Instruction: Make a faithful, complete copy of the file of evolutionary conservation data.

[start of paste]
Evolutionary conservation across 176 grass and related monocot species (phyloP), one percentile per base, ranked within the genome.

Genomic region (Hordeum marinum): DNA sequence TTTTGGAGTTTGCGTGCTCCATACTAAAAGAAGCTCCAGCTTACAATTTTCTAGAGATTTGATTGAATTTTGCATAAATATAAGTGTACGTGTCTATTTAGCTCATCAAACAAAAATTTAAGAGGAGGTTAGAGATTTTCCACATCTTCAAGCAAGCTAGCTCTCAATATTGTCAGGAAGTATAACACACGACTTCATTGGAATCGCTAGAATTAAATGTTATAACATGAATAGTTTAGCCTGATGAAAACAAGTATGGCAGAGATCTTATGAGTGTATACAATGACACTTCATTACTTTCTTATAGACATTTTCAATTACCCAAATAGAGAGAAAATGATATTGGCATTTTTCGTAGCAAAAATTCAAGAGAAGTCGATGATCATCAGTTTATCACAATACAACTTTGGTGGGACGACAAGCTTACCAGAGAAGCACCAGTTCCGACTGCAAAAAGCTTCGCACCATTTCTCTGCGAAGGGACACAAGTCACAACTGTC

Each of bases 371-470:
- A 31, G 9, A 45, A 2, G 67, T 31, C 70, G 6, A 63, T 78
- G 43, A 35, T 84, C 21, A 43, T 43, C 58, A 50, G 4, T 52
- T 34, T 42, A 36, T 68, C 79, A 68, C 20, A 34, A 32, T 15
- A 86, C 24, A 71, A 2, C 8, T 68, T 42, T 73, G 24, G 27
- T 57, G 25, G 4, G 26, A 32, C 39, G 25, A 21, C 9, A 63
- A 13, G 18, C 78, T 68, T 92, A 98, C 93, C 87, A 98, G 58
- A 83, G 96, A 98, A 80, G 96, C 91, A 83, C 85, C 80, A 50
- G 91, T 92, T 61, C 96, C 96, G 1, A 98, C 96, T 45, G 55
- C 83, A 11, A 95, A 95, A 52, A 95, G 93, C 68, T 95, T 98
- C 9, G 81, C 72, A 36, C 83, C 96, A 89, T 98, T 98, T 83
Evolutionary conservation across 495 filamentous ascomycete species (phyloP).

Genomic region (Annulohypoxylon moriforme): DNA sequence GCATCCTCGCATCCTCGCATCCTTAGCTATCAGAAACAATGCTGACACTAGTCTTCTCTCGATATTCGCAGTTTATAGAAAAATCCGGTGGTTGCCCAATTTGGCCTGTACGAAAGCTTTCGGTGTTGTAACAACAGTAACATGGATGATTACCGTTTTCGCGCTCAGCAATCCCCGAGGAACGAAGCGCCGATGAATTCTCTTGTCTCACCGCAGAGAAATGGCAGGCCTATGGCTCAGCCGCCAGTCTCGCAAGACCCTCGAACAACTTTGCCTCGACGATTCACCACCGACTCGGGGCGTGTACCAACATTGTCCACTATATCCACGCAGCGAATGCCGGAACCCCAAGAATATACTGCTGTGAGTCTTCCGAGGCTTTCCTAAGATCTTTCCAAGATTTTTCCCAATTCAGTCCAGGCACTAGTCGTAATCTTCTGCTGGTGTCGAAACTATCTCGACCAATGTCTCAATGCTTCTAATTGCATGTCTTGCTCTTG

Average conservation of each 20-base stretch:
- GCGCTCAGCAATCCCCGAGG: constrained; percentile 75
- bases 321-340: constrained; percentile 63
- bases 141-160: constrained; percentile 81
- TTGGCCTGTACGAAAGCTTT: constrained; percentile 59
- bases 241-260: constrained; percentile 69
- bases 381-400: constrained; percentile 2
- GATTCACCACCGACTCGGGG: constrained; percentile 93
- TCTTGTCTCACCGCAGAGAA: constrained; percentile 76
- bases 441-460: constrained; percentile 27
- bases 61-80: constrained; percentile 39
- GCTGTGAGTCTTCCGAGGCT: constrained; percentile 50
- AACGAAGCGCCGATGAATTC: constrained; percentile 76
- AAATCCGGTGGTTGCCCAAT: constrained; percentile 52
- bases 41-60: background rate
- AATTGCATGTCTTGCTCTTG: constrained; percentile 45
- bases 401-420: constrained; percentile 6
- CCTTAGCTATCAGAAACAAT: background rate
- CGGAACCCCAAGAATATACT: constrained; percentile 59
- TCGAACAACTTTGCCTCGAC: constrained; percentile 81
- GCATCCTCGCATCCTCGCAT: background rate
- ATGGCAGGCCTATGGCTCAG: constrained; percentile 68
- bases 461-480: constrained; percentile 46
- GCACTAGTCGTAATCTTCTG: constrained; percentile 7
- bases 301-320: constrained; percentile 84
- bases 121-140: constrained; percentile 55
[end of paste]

Evolutionary conservation across 176 grass and related monocot species (phyloP), one percentile per base, ranked within the genome.

Genomic region (Hordeum marinum): DNA sequence TTTTGGAGTTTGCGTGCTCCATACTAAAAGAAGCTCCAGCTTACAATTTTCTAGAGATTTGATTGAATTTTGCATAAATATAAGTGTACGTGTCTATTTAGCTCATCAAACAAAAATTTAAGAGGAGGTTAGAGATTTTCCACATCTTCAAGCAAGCTAGCTCTCAATATTGTCAGGAAGTATAACACACGACTTCATTGGAATCGCTAGAATTAAATGTTATAACATGAATAGTTTAGCCTGATGAAAACAAGTATGGCAGAGATCTTATGAGTGTATACAATGACACTTCATTACTTTCTTATAGACATTTTCAATTACCCAAATAGAGAGAAAATGATATTGGCATTTTTCGTAGCAAAAATTCAAGAGAAGTCGATGATCATCAGTTTATCACAATACAACTTTGGTGGGACGACAAGCTTACCAGAGAAGCACCAGTTCCGACTGCAAAAAGCTTCGCACCATTTCTCTGCGAAGGGACACAAGTCACAACTGTC

Each of bases 371-470:
- A 31, G 9, A 45, A 2, G 67, T 31, C 70, G 6, A 63, T 78
- G 43, A 35, T 84, C 21, A 43, T 43, C 58, A 50, G 4, T 52
- T 34, T 42, A 36, T 68, C 79, A 68, C 20, A 34, A 32, T 15
- A 86, C 24, A 71, A 2, C 8, T 68, T 42, T 73, G 24, G 27
- T 57, G 25, G 4, G 26, A 32, C 39, G 25, A 21, C 9, A 63
- A 13, G 18, C 78, T 68, T 92, A 98, C 93, C 87, A 98, G 58
- A 83, G 96, A 98, A 80, G 96, C 91, A 83, C 85, C 80, A 50
- G 91, T 92, T 61, C 96, C 96, G 1, A 98, C 96, T 45, G 55
- C 83, A 11, A 95, A 95, A 52, A 95, G 93, C 68, T 95, T 98
- C 9, G 81, C 72, A 36, C 83, C 96, A 89, T 98, T 98, T 83
Evolutionary conservation across 495 filamentous ascomycete species (phyloP).

Genomic region (Annulohypoxylon moriforme): DNA sequence GCATCCTCGCATCCTCGCATCCTTAGCTATCAGAAACAATGCTGACACTAGTCTTCTCTCGATATTCGCAGTTTATAGAAAAATCCGGTGGTTGCCCAATTTGGCCTGTACGAAAGCTTTCGGTGTTGTAACAACAGTAACATGGATGATTACCGTTTTCGCGCTCAGCAATCCCCGAGGAACGAAGCGCCGATGAATTCTCTTGTCTCACCGCAGAGAAATGGCAGGCCTATGGCTCAGCCGCCAGTCTCGCAAGACCCTCGAACAACTTTGCCTCGACGATTCACCACCGACTCGGGGCGTGTACCAACATTGTCCACTATATCCACGCAGCGAATGCCGGAACCCCAAGAATATACTGCTGTGAGTCTTCCGAGGCTTTCCTAAGATCTTTCCAAGATTTTTCCCAATTCAGTCCAGGCACTAGTCGTAATCTTCTGCTGGTGTCGAAACTATCTCGACCAATGTCTCAATGCTTCTAATTGCATGTCTTGCTCTTG

Average conservation of each 20-base stretch:
- GCGCTCAGCAATCCCCGAGG: constrained; percentile 75
- bases 321-340: constrained; percentile 63
- bases 141-160: constrained; percentile 81
- TTGGCCTGTACGAAAGCTTT: constrained; percentile 59
- bases 241-260: constrained; percentile 69
- bases 381-400: constrained; percentile 2
- GATTCACCACCGACTCGGGG: constrained; percentile 93
- TCTTGTCTCACCGCAGAGAA: constrained; percentile 76
- bases 441-460: constrained; percentile 27
- bases 61-80: constrained; percentile 39
- GCTGTGAGTCTTCCGAGGCT: constrained; percentile 50
- AACGAAGCGCCGATGAATTC: constrained; percentile 76
- AAATCCGGTGGTTGCCCAAT: constrained; percentile 52
- bases 41-60: background rate
- AATTGCATGTCTTGCTCTTG: constrained; percentile 45
- bases 401-420: constrained; percentile 6
- CCTTAGCTATCAGAAACAAT: background rate
- CGGAACCCCAAGAATATACT: constrained; percentile 59
- TCGAACAACTTTGCCTCGAC: constrained; percentile 81
- GCATCCTCGCATCCTCGCAT: background rate
- ATGGCAGGCCTATGGCTCAG: constrained; percentile 68
- bases 461-480: constrained; percentile 46
- GCACTAGTCGTAATCTTCTG: constrained; percentile 7
- bases 301-320: constrained; percentile 84
- bases 121-140: constrained; percentile 55